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Who's the divider, Bush or Obama?
Pointing fingers at the more polarizing president

"Bush flunkies" have some nerve, said Joe Klein in Time. Karl Rove and company are saying that President Obama is more polarizing than George W. Bush. But given that Obama had to "take dramatic action, at home and abroad, to start lifting the country from the mess Bush made almost everywhere," it's amazing that there aren't more teabags flying around.

There's no point denying facts, said former Bush deputy assistant Peter Wehner in Commentary. Obama entered office with strong GOP support, but a recent Pew Research Center survey found that his approval rating among Republicans had fallen to 27 percent. Obama's "governing approach" -- shutting out Republican input on the budget, the stimulus, culture-of-life issues -- has caused the polarization.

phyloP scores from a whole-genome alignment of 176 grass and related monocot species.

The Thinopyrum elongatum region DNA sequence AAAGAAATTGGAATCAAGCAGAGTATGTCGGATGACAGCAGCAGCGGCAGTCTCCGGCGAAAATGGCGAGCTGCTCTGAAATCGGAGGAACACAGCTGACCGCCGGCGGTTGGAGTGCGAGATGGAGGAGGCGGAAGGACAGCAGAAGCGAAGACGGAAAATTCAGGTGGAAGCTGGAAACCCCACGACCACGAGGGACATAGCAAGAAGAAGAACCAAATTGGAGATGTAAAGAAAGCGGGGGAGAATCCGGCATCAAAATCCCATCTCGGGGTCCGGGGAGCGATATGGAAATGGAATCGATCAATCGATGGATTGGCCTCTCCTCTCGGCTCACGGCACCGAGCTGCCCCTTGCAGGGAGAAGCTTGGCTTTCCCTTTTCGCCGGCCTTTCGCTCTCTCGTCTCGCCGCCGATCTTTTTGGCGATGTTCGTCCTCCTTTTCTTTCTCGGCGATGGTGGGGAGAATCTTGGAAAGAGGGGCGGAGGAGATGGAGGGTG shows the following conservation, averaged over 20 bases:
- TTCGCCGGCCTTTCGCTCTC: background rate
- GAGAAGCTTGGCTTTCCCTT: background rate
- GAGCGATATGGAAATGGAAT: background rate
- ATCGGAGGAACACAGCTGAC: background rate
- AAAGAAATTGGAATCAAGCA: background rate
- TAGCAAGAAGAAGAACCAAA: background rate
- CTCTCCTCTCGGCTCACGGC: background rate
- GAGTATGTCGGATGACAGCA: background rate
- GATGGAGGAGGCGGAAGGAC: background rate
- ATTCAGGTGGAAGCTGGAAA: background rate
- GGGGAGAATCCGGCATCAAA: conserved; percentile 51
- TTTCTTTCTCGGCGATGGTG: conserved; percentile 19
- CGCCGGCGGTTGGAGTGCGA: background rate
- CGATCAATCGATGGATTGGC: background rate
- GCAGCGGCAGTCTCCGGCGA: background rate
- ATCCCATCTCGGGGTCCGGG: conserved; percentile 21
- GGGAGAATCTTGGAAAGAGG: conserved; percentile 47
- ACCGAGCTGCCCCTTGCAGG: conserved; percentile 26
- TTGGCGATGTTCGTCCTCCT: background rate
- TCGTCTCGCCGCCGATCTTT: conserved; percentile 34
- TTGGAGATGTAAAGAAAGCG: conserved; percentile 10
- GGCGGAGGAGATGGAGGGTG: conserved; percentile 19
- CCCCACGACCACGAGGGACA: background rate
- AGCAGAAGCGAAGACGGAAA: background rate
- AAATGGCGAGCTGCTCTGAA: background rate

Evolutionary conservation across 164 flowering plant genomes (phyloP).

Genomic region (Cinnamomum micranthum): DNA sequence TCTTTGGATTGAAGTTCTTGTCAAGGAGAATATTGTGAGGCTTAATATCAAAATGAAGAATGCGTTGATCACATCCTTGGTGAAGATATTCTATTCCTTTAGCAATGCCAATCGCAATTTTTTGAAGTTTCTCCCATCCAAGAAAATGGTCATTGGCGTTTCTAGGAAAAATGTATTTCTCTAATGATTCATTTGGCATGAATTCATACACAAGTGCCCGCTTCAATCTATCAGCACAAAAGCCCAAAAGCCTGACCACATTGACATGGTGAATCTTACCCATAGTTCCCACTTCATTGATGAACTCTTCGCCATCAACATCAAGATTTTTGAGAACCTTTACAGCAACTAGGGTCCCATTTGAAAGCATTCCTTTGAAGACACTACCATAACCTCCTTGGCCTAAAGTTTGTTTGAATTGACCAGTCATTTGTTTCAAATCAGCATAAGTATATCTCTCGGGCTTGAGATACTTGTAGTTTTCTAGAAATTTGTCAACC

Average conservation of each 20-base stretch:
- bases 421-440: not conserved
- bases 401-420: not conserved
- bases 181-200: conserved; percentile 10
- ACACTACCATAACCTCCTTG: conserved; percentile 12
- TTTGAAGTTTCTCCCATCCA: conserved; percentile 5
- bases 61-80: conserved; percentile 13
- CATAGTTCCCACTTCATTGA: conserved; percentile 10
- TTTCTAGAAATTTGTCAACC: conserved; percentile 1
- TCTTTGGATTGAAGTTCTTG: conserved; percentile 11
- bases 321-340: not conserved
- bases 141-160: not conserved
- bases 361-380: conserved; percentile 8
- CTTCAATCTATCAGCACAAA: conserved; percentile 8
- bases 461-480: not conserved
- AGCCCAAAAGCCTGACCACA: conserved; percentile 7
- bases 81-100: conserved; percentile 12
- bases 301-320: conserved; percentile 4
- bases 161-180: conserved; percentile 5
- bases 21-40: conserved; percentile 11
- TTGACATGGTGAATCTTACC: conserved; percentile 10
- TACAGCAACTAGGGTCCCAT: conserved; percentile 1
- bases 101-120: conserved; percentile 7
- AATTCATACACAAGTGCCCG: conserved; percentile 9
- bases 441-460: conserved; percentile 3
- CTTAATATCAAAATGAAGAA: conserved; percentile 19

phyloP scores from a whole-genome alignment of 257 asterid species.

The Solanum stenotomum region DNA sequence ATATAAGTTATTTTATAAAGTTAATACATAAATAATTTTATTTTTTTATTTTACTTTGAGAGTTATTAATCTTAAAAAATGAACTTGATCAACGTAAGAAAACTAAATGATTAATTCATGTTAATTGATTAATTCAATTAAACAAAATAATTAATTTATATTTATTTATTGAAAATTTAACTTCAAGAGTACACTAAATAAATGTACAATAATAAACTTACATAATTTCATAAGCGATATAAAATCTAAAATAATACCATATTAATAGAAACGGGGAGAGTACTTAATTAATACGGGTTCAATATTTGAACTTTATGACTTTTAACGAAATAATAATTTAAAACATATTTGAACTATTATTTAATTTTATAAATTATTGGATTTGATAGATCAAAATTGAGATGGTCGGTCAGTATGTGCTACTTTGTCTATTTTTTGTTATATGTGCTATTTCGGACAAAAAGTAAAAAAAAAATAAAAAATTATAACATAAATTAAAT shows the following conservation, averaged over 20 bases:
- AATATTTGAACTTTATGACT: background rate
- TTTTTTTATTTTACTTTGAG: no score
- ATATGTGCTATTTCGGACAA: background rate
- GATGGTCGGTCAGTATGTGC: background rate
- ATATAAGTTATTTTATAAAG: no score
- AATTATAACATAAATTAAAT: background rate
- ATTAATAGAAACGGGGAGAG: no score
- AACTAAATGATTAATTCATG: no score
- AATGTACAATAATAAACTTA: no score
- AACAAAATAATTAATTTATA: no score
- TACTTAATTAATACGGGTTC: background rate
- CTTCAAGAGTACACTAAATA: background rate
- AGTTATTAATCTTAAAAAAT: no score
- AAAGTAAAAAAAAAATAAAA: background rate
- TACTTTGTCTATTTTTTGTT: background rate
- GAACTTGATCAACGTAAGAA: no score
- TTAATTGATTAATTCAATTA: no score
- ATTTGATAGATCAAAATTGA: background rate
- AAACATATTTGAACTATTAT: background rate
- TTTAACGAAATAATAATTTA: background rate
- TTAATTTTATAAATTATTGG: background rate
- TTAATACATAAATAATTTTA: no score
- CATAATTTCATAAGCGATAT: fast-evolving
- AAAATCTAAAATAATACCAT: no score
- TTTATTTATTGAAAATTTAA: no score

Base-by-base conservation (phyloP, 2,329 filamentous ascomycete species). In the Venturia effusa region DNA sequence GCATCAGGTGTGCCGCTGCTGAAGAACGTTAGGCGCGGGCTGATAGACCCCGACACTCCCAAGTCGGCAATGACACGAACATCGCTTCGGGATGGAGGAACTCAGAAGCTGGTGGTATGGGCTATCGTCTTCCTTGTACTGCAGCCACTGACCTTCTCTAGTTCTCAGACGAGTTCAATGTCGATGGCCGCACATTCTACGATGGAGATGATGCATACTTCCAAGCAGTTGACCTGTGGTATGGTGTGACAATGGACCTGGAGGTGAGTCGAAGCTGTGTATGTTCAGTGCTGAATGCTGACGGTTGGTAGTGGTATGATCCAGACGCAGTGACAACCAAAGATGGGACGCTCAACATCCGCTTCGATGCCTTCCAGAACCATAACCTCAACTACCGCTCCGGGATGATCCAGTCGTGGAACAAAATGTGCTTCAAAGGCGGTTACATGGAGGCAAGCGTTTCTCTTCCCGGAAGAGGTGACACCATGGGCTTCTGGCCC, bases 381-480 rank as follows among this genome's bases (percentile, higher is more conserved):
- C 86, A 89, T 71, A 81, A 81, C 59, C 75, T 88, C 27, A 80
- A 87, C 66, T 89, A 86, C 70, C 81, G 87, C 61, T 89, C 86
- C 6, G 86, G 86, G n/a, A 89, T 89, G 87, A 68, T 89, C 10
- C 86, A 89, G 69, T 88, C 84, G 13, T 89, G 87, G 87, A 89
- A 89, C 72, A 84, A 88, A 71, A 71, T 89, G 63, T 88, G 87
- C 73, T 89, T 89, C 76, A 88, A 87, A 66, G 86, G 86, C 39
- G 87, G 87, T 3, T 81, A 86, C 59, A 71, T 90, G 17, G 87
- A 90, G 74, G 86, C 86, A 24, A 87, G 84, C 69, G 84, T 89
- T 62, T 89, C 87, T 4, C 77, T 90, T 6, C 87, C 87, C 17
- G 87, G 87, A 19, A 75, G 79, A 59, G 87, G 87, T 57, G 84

Obama's low approval rating among Republicans isn't his fault, said Jonathan Chait in The New Republic. Overall, the president still gets high marks from 60 percent of the nation. But the GOP has "has shrunk to a pungent, highly conservative core," so it's easy to understand why the Republican faithful aren't happy with their new leader.

Obama's defenders are twisting themselves into knots to "dilute the impact," said Pejman Yousefzadeh in the New Ledger, of the finding that Obama is the most polarizing president in four decades, judging by early job approval ratings. If it was fair to accuse Bush of being "a divider, not a uniter," it's fair to make the same criticism of Obama, especially since he promised to bring us together.

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